Weekly Update – R. L. Washington and Phil Stein’s urban wonders at Sande Webster

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This week’s Weekly has my review of the two-person show at Sande Webster Gallery.  Below is my copy with some pictures. 

Painter R. L. Washington and photographer Phil Stein have their eyes on Philadelphia, and their works at Sande Webster Gallery are quiet monuments to city streets and ordinary people.

In his third solo show with the gallery, Washington continues to chronicle urban life—and people, especially—in dreamy works that approximate the real without giving you specifics. The artist doesn’t work from photos but from memory and observation. His scenes have a poetic concreteness—you feel their truth and accept these people and places as archetypes. Trained at Philadelphia College of Art (now University of the Arts) and the University of Pennsylvania, Washington’s works have the vigor of the Ashcan School painters and the humbleness and grace of Horace Pippin.

R. L. Washington, East Wind Blowing
R. L. Washington, East Wind Blowing

East Wind Blowing, one of the strongest works in the show, serves up a fashionable woman struggling with an armload of groceries, her head down, hair and clothes swept up by the wind. It’s a lovely, dignified portrait of Everywoman coming home after a work day.

R. L. Washington, Make a Move
R. L. Washington, Make a Move

Make a Move is a haunting vision of an elderly woman weighed down by plastic bags and about to sit down on a street bench. She stares at you and her fatigue—whether from world-weariness, illness, age or sadness—is poignant. It’s a beautiful sunny day, yet whether this woman is waiting for a bus or for a friend, she’s in the evening of her life and all alone.

R. L. Washington, Unfinished Business
R. L. Washington, Unfinished Business

There’s a mournfulness to Washington’s new paintings, all made within the last two years, a time, the artist says in his statement, in which his mother, father and an older sibling all died.

Phil Stein, Off Chestnut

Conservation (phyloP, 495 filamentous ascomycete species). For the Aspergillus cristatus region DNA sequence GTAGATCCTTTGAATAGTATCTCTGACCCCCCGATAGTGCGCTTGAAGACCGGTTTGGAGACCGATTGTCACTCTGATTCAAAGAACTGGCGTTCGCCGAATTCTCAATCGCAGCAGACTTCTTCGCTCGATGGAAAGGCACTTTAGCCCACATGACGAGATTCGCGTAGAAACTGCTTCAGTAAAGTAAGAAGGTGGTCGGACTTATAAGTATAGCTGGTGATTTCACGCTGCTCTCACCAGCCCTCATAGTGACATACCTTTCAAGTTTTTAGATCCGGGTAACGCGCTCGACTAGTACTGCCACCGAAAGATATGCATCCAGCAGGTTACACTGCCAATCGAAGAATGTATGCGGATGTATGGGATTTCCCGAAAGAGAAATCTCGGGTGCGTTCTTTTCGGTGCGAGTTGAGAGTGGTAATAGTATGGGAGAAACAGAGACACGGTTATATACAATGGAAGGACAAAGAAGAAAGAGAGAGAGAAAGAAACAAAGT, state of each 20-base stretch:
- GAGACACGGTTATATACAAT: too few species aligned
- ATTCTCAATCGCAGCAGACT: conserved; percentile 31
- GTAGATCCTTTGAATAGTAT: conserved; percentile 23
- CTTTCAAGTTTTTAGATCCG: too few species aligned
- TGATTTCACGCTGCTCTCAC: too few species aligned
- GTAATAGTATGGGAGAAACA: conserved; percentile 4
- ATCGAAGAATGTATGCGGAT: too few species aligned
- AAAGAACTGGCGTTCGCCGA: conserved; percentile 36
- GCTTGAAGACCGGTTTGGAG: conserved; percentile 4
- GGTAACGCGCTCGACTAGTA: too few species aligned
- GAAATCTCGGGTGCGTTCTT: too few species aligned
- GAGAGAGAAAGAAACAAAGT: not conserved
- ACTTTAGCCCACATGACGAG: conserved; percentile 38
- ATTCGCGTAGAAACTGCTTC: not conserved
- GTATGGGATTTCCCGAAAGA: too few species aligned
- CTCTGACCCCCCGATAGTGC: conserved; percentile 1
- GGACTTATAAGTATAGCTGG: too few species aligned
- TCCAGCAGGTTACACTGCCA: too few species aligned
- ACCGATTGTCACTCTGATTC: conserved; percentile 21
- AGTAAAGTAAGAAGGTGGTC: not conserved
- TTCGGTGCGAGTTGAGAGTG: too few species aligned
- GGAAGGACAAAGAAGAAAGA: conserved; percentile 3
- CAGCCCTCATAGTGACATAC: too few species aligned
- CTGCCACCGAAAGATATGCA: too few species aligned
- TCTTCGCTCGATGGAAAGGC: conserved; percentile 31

Phil Stein, Off Chestnut

Phil Stein’s sculptural photo-collages in the gallery’s front space fracture the city’s buildings, roads and vehicles into fly’s-eye views.  Unlike Washington, Stein gives you street names and intersections with GPS-type specificity (13th and Market; 19th and Callowhill).  Yet his stutter-step presentation calls into question whether you’ve really ever seen the places you think you know so well. Stein’s picturtes are like 3-D puzzles.  Each image fragment is individually mounted on board or foamcore then placed in its location —  in effect re-building the street, architecture, cars and people.

Phil Stein, Market Street Bridge
Phil Stein, Market Street Bridge

Like a mirage on a hot day, “Off Chestnut” shimmers, its big tan building slightly off-kilter like a pile of Cuisinarted pixels.   “Market St. Bridge” is a mélange of architectural styles with 30th Street Station and the Cira Center behind the dense, dirty and gothic-looking bridge.  This would be a spooky picture without Stein’s jiggering of the edifices.  With the surgery he’s done, the image becomes vertiginous.  Work like this feels right for our cyber-cocooning age.  It’s intent may not be to get you to go outside and really look at the world in the flesh, bricks and mortar.  But that’s what you will want to do after seeing the show.

R.L. Washington: “Extensions of Presence” and Phil Stein: “Streets.” Through May 2. Sande Webster Gallery, 2006 Walnut St. 215.636.9003.

Tags

phil stein, r.l. washington, sande webster gallery

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